Anime as a Teaching Method

I didn’t grow up with anime. In fact, I didn’t grow up with television shows at all. Sure, I had shows I watched as a child–Voltron, Super Maro Bros Super Show, He-man. But I didn’t grow up with them as many have with anime. Anime like Naruto and Bleach grow with you. The protagonist starts as a whiny, annoying kid at the same time you are a whiny, annoying kid. As you grow into a teen and start facing the social pressures of dating, relationships, and approaching adulthood, so too does your anime hero. Finally, many anime heroes follow you into marriage and full-on adulthood.

I didn’t have that.

Now, I don’t write this to make you feel pity or to whine about this. Rather, I want those of you who grew up watching shows like Naruto to appreciate the experience.

Growing up with anime shares similarities with growing up with folklore. Many folktales contain stories that hearers appreciate only as they grow older. Growing up with such stories helps you navigate events as you come to them. For example, Naruto experiences awkwardness toward Hinata and Sakura just as many of its viewers begin to experience that awkwardness. Experiencing this with a protagonist helps you feel less self-conscious. Knowing others go through the same isn’t the same as watching it unfold in a story where it provides possible solutions.

Stories Teach Best

Believe it or not, fiction provides the best means of learning. Characters can make mistakes and face the consequences of decisions we too may have to make.  Fiction that grows up with you helps even more. Characters will face the same challenges as you encounter them, providing timely guidance. It seems silly to say an anime like Naruto can provide guidance, but for most of human history that was what stories did. It wasn’t until fairly recently our education system developed this silly idea that learning has to be dry and mind-numbingly boring. We remember the shocking and the funny easier than facts and figures. We remember stories! The Greeks studied the Illiad and the Odyssey. The Japanese studied the Tale of Genji.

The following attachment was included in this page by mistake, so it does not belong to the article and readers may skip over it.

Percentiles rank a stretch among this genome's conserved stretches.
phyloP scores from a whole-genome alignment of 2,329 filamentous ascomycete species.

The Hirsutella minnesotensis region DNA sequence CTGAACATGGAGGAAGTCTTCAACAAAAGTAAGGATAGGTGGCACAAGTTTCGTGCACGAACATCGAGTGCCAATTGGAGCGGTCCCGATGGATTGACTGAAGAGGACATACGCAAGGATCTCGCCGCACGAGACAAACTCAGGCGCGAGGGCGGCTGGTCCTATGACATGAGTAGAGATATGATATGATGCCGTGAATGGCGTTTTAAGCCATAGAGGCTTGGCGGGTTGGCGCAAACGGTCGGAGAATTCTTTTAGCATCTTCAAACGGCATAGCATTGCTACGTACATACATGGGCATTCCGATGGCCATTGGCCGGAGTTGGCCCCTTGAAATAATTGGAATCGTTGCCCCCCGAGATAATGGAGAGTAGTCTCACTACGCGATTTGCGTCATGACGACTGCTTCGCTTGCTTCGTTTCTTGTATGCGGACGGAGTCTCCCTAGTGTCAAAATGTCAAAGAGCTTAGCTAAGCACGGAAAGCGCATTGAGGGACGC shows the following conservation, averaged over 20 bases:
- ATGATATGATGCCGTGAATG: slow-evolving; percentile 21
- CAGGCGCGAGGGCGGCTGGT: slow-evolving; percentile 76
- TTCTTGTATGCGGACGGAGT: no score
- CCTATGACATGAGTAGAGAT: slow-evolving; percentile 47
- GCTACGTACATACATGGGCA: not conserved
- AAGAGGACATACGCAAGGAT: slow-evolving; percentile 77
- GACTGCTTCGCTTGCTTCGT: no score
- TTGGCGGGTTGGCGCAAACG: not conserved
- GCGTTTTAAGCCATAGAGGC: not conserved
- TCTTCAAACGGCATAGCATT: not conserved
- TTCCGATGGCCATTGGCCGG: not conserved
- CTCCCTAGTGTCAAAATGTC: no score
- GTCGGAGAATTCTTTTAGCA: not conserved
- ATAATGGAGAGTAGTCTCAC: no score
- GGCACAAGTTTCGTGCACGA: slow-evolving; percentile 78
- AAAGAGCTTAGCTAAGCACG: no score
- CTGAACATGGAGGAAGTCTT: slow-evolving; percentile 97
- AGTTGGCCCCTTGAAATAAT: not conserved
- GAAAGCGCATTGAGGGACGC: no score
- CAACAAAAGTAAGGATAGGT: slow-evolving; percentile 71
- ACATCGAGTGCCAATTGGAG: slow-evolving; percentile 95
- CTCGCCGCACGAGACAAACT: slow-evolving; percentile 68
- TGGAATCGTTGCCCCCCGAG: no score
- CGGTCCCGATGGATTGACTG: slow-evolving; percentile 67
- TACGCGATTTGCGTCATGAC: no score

Today we segregate entertainment from learning. Today’s fiction offers entertainment and not much in the way of guidance or lessons. Although there is some great fiction that still do. Television shows, our modern version of folktales, offer tripe for the most part. Stories don’t have to moralize to teach lessons. Naruto, for example, rarely sermonizes outside of Kakashi’s lectures. Instead, the anime uses events and the actions of the characters to provide examples of moral behavior: loyalty, stick-to-itness, and the like. If you read Odyssey, you will see a similar method. Likewise, folktales teach in indirect ways, such as this short folktale:

In Wasedochi, there is a small persimmon tree that never bears any fruit. Sometime in the 1150s, there was a battle between the Minamoto and Taira families, and many warriors died. It is said that his persimmon tree was planted on top of the mound where the corpses of the soldiers were buried. Legend has it that this is why, even though the souls of these soldiers make the tree’s flowers bloom, there is never any fruit.

The tale speaks about a conflict that lasted several decades between the Minamoto and Taira families. The conflict eventually erupted into the Genpei War. The skirmishes before the war ended with dead on both sides and neither side gained anything. While samurai considered the battles and heroics beautiful, they ultimately didn’t matter. In other words, they didn’t bear fruit.

Mistakes of Modern Teaching